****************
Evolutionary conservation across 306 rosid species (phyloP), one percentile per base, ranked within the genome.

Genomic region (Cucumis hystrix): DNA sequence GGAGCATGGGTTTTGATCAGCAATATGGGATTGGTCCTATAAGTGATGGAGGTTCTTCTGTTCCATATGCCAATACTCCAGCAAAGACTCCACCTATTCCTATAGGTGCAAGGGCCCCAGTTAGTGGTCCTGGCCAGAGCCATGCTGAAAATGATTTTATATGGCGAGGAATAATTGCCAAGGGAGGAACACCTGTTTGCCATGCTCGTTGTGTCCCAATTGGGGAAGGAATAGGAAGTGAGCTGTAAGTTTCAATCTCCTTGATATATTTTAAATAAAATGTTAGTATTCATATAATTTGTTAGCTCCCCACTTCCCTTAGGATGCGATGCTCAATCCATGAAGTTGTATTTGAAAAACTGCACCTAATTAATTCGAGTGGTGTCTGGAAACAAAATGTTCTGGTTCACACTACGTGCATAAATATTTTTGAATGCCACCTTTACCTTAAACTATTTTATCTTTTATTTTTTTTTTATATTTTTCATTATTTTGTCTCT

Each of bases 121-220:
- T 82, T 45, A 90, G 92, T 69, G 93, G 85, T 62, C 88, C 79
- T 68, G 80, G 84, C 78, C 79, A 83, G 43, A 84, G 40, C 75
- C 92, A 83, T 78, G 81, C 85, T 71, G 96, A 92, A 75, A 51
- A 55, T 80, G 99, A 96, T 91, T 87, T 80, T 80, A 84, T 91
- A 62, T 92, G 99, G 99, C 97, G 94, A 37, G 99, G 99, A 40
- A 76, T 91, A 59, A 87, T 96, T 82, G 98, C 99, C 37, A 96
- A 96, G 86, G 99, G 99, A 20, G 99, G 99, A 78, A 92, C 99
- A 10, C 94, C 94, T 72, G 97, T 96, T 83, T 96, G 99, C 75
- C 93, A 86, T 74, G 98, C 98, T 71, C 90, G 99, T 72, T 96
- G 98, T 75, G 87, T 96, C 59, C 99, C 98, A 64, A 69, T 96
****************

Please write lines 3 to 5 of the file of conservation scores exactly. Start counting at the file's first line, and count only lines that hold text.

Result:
Each of bases 121-220:
- T 82, T 45, A 90, G 92, T 69, G 93, G 85, T 62, C 88, C 79
- T 68, G 80, G 84, C 78, C 79, A 83, G 43, A 84, G 40, C 75